WARSAW, Poland — Viktoria Pohrebna knew her pregnancy with twins was high risk. She went to regular doctor appointments, carefully managed her stress level and crafted a detailed birth plan, so she would be ready for any scenario.
But when Russia invaded Ukraine, Pohrebna was forced to decide whether to stay in Kyiv, and risk giving birth in a bomb shelter with limited access to doctors and medical supplies, or leave her husband and home behind to deliver the babies safely in another country.
In early March, Pohrebna said it became clear that “with all of the stress of the war, I knew I needed stability.” She packed up her car and drove with her 9-year-old son to Warsaw, stopping to sleep in the car and at other times driving through the night. She promised to keep her husband, Anton, updated through text messages.
By the time she arrived in Warsaw, doctors said her babies had developed an advanced stage of twin-to-twin transfusion syndrome, a pregnancy complication where one twin receives too much blood and the other not enough.
Doctors in Warsaw told Pohrebna that her twins had just hours left to live, and it would not be possible to save them both.
“This was due, of course, to the war,” said Dr. Robert Brawura‑Biskupski‑Samaha, who treated Pohrebna in Warsaw. “If she had been able to have proper checkups during that time she was evacuating, somebody would have picked it up earlier on and been able to address it.”
After undergoing an emergency procedure to save the stronger of the twins, Pohrebna thought she was in the clear. But then she went into labor at just 29 weeks. After delivering birth to a girl named Valeria, doctors said the baby had hemorrhaging in her brain and would need to spend a few months in the neonatal intensive care unit. The full extent of Valeria’s brain damage will not be known until she is 5 years old.
“It has been very traumatic,” said Pohrebna, who now travels an hour every day on the bus to visit Valeria in the hospital. “I try to focus on what I have right now, not what I could have had.”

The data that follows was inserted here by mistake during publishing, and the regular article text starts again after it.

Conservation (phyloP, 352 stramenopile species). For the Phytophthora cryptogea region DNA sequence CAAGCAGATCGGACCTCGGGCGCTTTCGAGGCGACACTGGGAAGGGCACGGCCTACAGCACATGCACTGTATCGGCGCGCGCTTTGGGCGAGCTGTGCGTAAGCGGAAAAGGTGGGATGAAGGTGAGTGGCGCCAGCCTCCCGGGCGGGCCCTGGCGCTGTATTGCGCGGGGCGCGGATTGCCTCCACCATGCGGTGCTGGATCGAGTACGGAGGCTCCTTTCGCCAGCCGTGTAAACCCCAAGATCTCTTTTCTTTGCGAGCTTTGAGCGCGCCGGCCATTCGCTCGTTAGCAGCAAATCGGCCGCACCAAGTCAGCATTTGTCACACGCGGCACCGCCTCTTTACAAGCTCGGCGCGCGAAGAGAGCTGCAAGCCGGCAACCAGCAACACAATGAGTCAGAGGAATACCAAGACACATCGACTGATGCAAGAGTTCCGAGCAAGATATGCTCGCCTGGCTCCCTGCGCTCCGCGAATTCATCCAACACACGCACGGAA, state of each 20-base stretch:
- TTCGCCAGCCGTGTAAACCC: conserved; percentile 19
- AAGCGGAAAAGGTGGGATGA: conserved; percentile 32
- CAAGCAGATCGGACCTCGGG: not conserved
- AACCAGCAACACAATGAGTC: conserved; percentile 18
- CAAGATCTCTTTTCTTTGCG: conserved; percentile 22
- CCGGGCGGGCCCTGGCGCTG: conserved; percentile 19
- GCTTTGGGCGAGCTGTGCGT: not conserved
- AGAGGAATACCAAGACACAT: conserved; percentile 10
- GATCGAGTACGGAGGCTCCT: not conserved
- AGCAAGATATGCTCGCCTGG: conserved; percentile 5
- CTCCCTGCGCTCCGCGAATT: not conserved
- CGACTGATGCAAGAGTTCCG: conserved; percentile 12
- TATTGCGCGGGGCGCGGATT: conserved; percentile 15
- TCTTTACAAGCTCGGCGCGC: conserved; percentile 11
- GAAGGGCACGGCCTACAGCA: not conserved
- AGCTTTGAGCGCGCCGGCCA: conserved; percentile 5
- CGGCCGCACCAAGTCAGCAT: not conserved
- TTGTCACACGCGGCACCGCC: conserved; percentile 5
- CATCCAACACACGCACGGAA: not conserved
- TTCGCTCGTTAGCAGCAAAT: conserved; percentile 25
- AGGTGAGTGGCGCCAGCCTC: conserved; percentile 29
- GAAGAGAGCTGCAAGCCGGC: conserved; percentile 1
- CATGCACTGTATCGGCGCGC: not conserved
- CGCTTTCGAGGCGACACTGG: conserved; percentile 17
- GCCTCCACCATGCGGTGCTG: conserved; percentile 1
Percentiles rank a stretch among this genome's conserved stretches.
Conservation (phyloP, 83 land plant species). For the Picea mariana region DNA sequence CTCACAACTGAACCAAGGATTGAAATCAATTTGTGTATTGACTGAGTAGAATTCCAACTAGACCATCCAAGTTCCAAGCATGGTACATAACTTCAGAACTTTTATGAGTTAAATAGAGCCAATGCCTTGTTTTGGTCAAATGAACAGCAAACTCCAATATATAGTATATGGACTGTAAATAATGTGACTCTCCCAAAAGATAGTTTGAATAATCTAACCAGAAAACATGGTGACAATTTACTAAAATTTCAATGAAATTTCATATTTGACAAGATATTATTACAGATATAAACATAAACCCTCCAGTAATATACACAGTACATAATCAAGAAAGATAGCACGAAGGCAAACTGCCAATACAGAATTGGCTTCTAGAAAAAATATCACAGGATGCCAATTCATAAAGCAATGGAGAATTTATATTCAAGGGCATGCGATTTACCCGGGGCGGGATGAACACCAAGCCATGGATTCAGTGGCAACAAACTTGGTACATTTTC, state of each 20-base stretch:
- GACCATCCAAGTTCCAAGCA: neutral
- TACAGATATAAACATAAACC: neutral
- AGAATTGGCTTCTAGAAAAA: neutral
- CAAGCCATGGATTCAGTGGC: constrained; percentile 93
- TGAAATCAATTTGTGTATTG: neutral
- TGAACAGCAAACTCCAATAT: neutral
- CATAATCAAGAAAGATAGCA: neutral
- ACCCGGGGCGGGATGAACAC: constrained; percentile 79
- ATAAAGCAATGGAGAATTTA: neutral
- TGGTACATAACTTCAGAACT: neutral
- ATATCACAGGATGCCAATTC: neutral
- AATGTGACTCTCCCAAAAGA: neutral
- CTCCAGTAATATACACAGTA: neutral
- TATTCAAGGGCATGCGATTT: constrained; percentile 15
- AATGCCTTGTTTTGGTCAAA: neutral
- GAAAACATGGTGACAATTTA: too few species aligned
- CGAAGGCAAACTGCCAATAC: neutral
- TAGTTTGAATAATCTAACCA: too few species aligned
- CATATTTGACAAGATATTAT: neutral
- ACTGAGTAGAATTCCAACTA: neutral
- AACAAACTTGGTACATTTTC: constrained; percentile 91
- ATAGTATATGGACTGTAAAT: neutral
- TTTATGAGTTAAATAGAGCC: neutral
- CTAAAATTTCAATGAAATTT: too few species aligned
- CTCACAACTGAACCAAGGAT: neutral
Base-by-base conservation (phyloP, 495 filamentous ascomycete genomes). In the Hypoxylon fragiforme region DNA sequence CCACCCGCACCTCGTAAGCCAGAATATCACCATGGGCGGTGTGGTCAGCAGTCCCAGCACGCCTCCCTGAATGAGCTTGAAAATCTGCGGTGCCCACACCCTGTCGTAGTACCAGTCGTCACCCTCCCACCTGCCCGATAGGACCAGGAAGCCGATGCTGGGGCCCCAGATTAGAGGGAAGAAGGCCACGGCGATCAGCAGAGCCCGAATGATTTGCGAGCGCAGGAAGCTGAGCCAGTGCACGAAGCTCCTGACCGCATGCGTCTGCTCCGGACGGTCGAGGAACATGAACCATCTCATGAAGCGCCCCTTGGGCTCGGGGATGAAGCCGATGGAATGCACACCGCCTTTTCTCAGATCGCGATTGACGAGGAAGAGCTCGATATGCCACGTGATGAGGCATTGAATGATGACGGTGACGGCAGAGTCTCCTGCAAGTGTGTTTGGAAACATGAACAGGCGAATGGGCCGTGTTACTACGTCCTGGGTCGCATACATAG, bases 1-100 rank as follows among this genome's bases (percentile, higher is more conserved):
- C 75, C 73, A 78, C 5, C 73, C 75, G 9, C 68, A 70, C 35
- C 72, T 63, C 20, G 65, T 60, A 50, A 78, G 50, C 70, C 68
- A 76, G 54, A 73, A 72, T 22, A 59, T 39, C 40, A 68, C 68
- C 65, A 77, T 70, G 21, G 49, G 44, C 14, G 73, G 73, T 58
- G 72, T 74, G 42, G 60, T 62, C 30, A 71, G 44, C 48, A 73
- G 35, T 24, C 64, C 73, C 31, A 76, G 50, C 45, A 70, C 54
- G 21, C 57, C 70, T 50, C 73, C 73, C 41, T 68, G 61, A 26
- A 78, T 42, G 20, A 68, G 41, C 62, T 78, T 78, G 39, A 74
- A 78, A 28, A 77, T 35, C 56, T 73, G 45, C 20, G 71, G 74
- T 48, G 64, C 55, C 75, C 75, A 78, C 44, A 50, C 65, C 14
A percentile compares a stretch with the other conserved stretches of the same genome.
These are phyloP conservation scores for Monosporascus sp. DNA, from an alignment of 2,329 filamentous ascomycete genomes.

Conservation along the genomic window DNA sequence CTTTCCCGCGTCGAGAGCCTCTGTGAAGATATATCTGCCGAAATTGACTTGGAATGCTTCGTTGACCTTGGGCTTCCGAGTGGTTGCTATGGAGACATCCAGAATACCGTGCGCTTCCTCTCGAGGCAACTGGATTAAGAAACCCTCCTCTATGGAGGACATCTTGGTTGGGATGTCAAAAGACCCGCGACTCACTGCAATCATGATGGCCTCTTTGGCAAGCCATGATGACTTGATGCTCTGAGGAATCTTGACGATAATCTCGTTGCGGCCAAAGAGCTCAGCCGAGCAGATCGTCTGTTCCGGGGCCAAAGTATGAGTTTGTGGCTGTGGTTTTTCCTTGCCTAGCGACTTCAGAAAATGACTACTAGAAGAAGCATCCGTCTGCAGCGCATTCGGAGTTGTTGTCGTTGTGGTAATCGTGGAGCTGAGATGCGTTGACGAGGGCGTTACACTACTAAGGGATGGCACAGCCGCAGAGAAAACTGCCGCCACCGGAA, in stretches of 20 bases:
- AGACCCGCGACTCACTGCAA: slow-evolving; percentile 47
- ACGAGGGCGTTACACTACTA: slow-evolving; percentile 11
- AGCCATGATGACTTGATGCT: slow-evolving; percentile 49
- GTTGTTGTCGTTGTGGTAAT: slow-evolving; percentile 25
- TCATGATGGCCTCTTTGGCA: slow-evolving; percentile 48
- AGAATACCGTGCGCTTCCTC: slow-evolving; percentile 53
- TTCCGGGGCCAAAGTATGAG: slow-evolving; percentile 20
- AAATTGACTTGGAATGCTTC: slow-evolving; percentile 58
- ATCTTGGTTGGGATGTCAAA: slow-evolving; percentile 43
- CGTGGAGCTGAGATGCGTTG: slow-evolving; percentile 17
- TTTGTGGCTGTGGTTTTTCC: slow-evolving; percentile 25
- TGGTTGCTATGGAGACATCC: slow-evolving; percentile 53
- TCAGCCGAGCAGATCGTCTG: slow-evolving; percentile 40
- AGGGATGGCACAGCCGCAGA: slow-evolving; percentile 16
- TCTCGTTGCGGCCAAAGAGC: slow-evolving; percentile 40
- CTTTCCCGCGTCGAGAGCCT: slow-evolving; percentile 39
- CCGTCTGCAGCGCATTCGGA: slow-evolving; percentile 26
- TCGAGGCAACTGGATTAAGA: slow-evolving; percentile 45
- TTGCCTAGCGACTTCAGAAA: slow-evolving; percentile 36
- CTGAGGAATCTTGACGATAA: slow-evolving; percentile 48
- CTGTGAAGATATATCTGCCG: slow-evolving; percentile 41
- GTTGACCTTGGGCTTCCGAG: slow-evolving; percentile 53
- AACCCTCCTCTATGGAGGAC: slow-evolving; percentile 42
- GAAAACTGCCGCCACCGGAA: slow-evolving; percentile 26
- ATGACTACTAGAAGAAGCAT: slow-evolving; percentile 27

“I try not to think about the other child,” she said.
Pohrebna’s case is not uncommon.
While no data is available yet, doctors in Poland say they are seeing higher rates of pregnancy complications, premature births and stillbirths among Ukrainian refugees due to severe physical and emotional stress and prolonged periods of limited access to health care.
Many pregnant refugees arriving in Poland have been sitting in crowded bomb shelters for weeks in unsanitary conditions, with little access to reliable food, water or electricity. Some have had to walk nearly 20 miles to cross the border, carrying luggage and young children.
Around the world, maternal health care suffers amid war as women are forced to flee their homes, doctors are diverted to wartime response efforts and hospitals are left vulnerable to attacks. In Ukraine alone, the World Health Organization said it has verified more than 100 attacks impacting health care since the start of the war, including attacks affecting medical facilities and supplies.
Collecting data on the impact of war on pregnant refugees in any conflict zone can often be difficult due to the small sample size and issues with underreporting. The outcome of pregnant refugees and their babies can also vary widely depending on the health care services being provided in host countries, said Ann Burton, the chief of public health at the United Nations refugee agency.
“We know that there’s probably going to be an increase in complications, but what’s most important is being able to put measures in place to be able to deal with those complications competently,” she said.
The United Nations Population Fund estimated that 265,000 Ukrainian women were pregnant when the war started, and 80,000 were expected give birth over the next three months.
Dr. Andrew Weeks, a professor of international maternal health at the University of Liverpool who has studied the risks of war for pregnant women, said while many babies are delivered without any issues, around 30 percent of all women typically develop complications during pregnancy, and another 20 percent need emergency care during labor.
Most of these issues can be detected through routine prenatal checkups, but when medical care is delayed and complications are left untreated, pregnant women are at an increased risk of premature births and other issues.
“The small things that are normally picked up progress and get worse and worse,” Weeks said. “The consequences are dire.”